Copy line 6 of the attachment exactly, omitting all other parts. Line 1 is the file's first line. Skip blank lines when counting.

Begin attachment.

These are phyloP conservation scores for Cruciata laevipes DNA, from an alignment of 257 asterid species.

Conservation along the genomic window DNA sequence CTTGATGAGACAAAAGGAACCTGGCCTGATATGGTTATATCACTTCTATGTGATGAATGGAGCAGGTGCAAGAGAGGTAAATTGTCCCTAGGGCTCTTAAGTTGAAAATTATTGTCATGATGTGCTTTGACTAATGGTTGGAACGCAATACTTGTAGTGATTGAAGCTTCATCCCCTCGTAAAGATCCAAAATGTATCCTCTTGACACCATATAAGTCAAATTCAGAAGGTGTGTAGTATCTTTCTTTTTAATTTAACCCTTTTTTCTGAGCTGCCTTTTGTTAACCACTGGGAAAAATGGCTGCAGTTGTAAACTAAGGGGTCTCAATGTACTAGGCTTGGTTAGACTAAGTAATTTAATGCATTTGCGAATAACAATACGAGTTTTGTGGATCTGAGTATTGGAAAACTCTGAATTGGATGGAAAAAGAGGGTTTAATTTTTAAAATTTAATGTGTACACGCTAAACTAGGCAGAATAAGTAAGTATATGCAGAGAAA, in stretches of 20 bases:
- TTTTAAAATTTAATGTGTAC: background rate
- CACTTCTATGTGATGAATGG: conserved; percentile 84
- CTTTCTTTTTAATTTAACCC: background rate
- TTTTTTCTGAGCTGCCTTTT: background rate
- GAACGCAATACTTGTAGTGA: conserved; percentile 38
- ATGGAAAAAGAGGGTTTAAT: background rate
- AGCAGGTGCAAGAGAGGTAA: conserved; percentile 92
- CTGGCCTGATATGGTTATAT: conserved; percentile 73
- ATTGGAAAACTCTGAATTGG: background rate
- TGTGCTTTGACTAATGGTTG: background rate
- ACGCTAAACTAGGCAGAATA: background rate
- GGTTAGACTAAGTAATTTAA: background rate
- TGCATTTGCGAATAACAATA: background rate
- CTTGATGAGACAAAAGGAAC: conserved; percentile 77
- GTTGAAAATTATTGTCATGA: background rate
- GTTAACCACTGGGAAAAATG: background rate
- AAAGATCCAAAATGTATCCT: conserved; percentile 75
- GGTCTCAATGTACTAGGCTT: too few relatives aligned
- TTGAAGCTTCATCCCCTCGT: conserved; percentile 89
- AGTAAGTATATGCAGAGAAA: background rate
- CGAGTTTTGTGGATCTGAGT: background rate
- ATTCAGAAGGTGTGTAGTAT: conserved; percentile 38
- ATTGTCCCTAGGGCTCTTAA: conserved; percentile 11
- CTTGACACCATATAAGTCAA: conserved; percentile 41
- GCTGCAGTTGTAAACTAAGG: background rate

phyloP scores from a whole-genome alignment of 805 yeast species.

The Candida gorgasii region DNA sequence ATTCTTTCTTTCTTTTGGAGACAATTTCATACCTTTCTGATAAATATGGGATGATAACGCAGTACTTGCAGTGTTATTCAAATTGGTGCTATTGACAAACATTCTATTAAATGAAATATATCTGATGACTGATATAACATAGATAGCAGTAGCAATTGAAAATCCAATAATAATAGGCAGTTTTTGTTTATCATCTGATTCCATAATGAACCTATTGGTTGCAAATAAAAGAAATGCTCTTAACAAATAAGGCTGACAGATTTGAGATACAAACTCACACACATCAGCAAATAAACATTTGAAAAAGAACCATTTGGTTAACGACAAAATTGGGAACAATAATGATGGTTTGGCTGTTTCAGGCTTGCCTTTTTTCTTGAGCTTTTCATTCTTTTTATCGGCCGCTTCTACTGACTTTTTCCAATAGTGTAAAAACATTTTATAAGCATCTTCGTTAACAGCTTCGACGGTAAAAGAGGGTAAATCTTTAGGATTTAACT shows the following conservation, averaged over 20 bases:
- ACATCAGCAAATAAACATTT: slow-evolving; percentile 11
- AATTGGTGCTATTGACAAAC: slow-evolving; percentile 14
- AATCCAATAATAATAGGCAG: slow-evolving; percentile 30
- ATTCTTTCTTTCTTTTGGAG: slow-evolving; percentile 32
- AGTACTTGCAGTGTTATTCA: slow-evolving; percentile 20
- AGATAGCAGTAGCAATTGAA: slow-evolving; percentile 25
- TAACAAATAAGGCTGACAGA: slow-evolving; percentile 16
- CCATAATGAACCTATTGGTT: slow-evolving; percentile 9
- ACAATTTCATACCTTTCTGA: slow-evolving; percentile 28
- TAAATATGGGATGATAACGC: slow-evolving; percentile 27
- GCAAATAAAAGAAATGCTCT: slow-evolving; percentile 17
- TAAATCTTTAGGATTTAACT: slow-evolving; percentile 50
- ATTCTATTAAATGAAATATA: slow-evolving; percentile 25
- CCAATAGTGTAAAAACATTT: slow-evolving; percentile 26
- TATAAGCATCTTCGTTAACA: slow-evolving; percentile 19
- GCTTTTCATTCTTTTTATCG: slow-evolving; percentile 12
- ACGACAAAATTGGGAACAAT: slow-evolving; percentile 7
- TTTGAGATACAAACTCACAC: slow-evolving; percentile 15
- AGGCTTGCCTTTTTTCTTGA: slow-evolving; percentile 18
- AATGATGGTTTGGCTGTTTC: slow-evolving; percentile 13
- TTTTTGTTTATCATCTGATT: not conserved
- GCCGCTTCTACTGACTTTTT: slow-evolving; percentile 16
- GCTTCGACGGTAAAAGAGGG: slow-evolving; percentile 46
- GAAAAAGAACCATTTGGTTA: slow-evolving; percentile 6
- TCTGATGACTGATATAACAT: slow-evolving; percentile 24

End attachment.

- TTTTTTCTGAGCTGCCTTTT: background rate